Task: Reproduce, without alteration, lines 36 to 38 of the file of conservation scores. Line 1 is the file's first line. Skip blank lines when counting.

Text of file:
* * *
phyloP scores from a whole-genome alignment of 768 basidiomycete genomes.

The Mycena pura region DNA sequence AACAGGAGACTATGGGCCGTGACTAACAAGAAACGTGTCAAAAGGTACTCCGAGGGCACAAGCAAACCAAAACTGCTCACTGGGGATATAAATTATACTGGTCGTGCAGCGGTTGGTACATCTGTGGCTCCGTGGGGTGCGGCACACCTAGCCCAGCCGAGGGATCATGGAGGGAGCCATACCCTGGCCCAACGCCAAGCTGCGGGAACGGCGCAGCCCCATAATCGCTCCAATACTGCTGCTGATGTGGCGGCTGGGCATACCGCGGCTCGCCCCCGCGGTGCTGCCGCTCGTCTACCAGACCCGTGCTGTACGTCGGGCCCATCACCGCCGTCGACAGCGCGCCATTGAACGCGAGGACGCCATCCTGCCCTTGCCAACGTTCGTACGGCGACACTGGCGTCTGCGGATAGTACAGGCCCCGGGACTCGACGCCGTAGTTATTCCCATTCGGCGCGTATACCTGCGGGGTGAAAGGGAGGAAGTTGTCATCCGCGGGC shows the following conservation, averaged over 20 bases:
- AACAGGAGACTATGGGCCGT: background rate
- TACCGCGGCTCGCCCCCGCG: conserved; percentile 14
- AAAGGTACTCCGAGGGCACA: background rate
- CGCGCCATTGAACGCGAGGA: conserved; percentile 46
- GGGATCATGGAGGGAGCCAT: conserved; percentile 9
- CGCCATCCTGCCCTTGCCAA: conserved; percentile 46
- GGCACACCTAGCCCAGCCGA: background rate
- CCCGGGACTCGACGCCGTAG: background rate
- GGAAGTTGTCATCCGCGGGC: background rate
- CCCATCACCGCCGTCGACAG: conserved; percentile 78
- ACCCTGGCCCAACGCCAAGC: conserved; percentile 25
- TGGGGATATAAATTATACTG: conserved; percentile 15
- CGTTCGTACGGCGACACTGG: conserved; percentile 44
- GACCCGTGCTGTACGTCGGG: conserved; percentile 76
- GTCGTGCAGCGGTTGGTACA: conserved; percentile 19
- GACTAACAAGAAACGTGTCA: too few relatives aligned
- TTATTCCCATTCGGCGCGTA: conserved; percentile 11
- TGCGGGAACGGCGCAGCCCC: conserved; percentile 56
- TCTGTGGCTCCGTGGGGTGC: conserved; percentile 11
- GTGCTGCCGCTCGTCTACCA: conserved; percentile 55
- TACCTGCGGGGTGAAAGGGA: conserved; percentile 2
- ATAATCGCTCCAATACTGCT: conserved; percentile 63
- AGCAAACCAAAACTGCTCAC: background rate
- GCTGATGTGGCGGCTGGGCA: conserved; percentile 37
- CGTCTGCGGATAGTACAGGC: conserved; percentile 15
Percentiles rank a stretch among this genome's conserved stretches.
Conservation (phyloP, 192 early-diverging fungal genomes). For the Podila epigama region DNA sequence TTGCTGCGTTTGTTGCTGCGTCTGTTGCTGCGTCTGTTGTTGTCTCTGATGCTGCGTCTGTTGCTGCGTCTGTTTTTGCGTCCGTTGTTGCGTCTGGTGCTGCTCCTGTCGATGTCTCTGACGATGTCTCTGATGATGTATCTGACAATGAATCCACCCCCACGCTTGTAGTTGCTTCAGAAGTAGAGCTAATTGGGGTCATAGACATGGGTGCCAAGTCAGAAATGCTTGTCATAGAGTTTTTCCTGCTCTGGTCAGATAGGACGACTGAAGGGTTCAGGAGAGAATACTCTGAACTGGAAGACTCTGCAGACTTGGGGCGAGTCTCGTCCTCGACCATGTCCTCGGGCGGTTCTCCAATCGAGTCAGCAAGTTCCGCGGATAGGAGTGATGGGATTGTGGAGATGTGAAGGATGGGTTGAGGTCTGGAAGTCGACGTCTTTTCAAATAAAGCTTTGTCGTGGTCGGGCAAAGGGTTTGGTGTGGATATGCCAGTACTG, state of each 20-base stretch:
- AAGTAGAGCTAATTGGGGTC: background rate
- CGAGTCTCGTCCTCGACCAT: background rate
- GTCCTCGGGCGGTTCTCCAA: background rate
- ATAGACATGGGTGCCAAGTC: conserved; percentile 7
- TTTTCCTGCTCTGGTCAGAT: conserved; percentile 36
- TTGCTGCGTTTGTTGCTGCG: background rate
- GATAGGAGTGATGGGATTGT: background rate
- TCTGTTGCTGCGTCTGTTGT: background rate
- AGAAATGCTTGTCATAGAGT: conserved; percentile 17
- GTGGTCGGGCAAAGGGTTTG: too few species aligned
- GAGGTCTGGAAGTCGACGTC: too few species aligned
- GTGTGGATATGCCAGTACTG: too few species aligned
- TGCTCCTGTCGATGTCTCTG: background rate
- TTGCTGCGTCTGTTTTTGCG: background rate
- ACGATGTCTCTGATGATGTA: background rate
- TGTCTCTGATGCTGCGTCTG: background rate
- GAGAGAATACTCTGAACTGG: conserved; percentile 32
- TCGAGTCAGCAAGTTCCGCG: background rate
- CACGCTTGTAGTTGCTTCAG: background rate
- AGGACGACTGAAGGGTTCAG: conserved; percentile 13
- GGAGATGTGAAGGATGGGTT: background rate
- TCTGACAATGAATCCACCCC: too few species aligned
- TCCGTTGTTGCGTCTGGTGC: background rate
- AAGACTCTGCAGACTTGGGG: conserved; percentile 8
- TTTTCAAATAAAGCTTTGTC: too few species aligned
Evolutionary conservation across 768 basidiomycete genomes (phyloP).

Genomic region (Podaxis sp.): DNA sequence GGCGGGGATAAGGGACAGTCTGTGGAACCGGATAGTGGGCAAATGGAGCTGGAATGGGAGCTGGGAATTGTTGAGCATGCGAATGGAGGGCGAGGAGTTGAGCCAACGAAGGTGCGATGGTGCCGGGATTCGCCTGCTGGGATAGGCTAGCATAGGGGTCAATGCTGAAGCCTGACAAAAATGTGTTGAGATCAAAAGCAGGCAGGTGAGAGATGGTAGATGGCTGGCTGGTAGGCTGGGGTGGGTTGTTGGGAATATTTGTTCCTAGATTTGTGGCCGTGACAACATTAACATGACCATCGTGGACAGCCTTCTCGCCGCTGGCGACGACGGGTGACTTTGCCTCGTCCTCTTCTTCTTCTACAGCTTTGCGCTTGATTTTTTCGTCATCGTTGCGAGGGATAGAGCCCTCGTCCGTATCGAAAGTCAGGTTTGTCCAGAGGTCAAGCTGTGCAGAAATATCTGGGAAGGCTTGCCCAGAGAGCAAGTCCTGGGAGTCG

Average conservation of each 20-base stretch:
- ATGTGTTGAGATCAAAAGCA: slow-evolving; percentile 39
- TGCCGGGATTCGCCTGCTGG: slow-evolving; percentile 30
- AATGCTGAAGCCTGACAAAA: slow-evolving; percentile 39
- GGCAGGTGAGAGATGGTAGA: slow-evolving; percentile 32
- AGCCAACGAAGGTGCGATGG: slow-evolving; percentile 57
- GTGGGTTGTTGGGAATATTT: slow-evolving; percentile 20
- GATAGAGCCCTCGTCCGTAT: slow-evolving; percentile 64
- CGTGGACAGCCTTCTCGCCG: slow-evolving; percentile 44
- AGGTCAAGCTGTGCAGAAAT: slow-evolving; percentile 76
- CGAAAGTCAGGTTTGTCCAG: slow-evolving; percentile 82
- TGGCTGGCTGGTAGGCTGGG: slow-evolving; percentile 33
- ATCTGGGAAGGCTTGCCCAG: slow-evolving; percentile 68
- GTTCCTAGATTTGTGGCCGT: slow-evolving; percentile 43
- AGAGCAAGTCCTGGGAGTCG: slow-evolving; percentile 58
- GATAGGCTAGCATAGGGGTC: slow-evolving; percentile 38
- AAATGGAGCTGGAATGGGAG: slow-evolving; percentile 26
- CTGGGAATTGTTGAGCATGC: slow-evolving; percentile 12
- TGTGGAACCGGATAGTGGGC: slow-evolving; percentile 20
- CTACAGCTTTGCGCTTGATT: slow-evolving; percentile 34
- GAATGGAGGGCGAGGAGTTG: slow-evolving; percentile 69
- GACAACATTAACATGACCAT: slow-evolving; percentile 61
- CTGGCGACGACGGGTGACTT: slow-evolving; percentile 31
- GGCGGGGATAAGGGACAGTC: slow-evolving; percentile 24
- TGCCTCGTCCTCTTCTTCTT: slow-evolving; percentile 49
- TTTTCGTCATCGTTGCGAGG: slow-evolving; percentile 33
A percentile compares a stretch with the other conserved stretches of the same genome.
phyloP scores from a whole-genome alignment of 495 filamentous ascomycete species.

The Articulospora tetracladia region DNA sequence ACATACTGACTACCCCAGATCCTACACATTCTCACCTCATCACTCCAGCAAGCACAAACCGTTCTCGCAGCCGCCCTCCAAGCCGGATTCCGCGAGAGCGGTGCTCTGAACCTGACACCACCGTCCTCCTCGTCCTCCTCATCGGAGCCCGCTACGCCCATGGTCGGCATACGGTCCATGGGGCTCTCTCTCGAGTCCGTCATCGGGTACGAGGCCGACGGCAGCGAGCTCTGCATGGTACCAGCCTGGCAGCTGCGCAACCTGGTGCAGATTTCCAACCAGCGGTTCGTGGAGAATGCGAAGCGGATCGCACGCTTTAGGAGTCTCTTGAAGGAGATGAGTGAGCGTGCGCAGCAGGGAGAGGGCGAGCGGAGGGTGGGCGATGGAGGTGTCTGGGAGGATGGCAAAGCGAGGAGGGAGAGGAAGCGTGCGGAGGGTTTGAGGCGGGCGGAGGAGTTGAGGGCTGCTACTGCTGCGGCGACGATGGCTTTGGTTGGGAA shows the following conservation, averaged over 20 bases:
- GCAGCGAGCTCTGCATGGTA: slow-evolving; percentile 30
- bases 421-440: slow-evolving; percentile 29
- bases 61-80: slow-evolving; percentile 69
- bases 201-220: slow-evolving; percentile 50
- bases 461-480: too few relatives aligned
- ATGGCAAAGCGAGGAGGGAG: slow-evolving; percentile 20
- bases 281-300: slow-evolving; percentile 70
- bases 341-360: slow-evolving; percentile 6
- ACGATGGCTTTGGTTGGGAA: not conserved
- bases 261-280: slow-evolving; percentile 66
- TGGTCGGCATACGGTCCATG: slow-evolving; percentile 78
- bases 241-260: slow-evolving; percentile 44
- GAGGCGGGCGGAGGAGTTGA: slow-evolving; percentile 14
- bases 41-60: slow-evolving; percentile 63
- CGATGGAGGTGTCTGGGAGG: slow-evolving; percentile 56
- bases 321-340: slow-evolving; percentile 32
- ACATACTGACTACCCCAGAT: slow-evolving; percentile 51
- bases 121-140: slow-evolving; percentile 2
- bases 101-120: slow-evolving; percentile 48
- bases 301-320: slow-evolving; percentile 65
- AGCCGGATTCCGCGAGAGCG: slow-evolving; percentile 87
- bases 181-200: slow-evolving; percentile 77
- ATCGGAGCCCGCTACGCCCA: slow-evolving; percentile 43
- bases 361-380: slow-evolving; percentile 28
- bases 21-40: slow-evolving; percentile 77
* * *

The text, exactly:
- GATAGGAGTGATGGGATTGT: background rate
- TCTGTTGCTGCGTCTGTTGT: background rate
- AGAAATGCTTGTCATAGAGT: conserved; percentile 17